You want to make sure the location is really good. Think about it; if a motel or hotel isn't doing well, the most common denominator is a bad location. No matter how cheap you can pick up the hotel; if the location doesn't work for long-term renters, then move on.
Most hotels are set up as either studios or one-bedroom apartments and if the market is calling for more studios and one-bedroom apartments, great. Just so you know most markets also like to have two bedrooms and depending on the construction and the location of structural components that might not be possible or may be cost-prohibitive.
Bathrooms can be challenging if you're looking to combine units or add bedrooms. Typically, the bathrooms in a hotel that has two or more stories, are built so that they are stacked on top of each other for plumbing and venting purposes. So, if bathrooms have to be added or removed, the challenge is aligning them up and the associated cost.
The biggest challenge of hotel conversions is typically the kitchens. if it has already had full-size kitchens with full-size appliances, sure, that makes it easier but usually, it isn't the case. Just so you know you'll want to have full-size kitchens so that you can get institutional financing as having a full-size kitchen is one of the requirements for agency debt.
Many hotels will have amenities that don't make sense for apartments like commercial kitchens, big meeting or conference rooms, big commercial laundry facilities, restaurants, and bars. Some popular apartment amenities to replace these hotel amenities are; Larger gyms, Game rooms, 24-hour Clubhouses, One room home office rentals by the tenants or you could also add additional units, a Movie room, Study areas, and Converting conference or meeting rooms into climatized storage units.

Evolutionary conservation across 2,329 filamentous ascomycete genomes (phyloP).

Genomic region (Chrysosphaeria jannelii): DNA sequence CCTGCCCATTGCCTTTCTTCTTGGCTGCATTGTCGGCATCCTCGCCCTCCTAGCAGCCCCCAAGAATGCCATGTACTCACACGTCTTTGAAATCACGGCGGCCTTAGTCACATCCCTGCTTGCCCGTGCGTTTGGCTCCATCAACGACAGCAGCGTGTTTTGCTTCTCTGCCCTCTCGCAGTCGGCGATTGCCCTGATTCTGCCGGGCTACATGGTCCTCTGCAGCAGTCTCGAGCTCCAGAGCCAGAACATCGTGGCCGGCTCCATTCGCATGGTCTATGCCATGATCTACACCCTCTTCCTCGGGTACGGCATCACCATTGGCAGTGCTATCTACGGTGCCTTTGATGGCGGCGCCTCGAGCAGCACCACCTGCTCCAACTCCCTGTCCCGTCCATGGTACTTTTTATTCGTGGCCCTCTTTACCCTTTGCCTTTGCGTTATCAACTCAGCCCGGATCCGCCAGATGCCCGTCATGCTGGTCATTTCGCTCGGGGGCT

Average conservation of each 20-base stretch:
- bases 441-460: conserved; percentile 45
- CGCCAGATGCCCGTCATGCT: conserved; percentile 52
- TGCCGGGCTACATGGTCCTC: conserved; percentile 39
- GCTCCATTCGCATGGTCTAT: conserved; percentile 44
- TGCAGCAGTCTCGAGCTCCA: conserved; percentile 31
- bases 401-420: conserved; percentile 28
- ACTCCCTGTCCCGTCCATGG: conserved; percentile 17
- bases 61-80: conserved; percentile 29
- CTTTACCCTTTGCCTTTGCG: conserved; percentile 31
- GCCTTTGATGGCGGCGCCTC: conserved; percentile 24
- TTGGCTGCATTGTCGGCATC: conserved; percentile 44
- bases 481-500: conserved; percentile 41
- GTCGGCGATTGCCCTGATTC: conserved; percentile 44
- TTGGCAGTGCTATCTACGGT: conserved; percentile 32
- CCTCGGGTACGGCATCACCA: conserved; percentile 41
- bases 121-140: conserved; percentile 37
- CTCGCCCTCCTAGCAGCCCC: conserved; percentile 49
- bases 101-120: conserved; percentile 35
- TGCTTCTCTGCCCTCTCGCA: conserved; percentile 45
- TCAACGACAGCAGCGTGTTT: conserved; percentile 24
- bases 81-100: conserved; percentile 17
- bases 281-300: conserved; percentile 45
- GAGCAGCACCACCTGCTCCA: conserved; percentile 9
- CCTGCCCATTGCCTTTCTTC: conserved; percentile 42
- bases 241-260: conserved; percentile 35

Many hotels/motels are built under old building codes and don't have fire sprinklers and the change of use is going to require them. Typically fire sprinklers are running anywhere from $4 to $8 a square foot of sprinkler area so if you had 100 units at 400 square feet each, that's 40,000 square feet times $6 is a square foot is $240,000 or $2,400 for each unit just for fire sprinklers.
The renovation costs are ranging from $15,000 to $30,000 a unit so you must buy these motels or hotels, right. You will naturally be earning less rent than standard apartment complexes, so you're all in costs have to reflect that so you can still be profitable.
You must check with planning officials, permit trackers, commercial brokers, and local engineers to see what the pipeline is of new apartment complexes and motel/ hotel conversions to apartments so you don't get caught up in the craze.
You could be thinking, “How do I find a conversion project like this?” We both know the answer to that question is not easy
They're hard to find because the location has to work and a lot of these motels and hotels are in bad locations, the layouts have to accommodate a full kitchen and still be viable, zoning has to allow it, the purchase price has to be low due to the higher conversion costs and typically, you will have to buy enough rooms to make it all worth it. Most importantly, you need experienced team of professionals to execute this strategy.